Saturday, 10 January 2009
I'm about to foster a dog in my home, a beagle named Emileigh.
The Dog History runs deep and dysfunctional in my family. My twin sister has two Bostons. They're wild and fierce, but at night they are like any tired dog. They sleep. We had dogs growing up. There was Dukes, then Angie, and finally, Bear. All were mutts and when the kids grew tired of feeding them, my parent's surrendered all three to sympathetic friends with larger yards. (In a similar move, my older sister "got rid of" a Papillon mix that "drove her nuts." In a car ride the other day, her two-year-old proclaimed out of nowhere, "No Dogs!", to which her mother chimed in, "Or cats!" Unable to train dogs, she's at least trained her daughter.) Like my older sister, my mom has never been a fan of canines, and I suspect it was my father's persuasion that allowed any dogs to set foot, let alone stay, in our house. Today, they have a miniature Daschund, a runt named Brutus.
Brutus belonged to one of my brothers, but between his yearly sojourn to Switzerland and moves around town, Brutus relocated to my parents' house, and more specifically, my dad's lap. In Mississippi, I had my own dogs for a time. There was Bass, a gentle German Shepard, and Badger, a Lab mix whose name fit his rambunctious personality. For four years, I was a dog owner, sharing the responsibility with a boyfriend. They were clearly his dogs though. Four years later he split and took the dogs with him.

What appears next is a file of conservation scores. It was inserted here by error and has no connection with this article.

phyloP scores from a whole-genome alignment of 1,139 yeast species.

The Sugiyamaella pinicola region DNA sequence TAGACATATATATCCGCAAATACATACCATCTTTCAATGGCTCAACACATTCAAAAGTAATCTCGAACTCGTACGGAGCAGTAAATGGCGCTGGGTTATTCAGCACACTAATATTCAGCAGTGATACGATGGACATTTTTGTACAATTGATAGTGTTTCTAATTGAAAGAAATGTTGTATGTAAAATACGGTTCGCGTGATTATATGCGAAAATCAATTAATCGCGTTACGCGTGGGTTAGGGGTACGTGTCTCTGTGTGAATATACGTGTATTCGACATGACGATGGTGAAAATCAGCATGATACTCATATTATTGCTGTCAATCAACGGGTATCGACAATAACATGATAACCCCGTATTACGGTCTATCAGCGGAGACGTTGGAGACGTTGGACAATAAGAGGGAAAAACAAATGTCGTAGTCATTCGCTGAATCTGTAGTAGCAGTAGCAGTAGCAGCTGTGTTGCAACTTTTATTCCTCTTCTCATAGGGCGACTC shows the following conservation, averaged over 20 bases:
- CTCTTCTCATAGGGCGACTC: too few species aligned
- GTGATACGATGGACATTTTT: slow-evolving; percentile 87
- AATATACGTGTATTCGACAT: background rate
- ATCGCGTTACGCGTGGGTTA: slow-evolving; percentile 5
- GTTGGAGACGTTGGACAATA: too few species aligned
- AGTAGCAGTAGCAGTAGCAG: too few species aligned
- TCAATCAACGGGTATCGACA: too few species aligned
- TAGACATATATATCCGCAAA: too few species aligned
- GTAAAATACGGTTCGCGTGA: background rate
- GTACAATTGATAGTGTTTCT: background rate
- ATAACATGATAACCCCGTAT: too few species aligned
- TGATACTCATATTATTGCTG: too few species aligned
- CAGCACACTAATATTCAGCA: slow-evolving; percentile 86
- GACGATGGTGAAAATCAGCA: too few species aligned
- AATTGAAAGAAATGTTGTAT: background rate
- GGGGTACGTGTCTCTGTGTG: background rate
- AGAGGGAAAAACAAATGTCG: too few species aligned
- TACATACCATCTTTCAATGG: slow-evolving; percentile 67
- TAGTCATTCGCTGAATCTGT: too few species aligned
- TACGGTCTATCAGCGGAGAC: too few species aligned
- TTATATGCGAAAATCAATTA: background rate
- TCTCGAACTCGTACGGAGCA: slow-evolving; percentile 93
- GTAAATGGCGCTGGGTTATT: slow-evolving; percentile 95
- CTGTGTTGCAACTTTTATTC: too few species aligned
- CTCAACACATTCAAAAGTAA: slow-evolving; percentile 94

The only dog I was truly fond for the last few years is Oscar, a dog rescued from the rubble of Katrina. He belonged to my friend Alysson, who previously lived in my house. I remember the first time I saw Alysson. She was walking north on Lamar with this handsome, blond dog at the end of a leash. For a moment, I was transported to Paris. (Later I learned that Oscar responded to some commands in French.) The pair was the picture of chic in a small, north Mississippi town and I wanted to know them. We met shortly thereafter, and have remained friends, sharing recipes, glasses of wine, and stories. Oscar, I'm told, is settled into his new digs in Jackson, but when he stops by his old place at Pierce, you can tell he remembers it.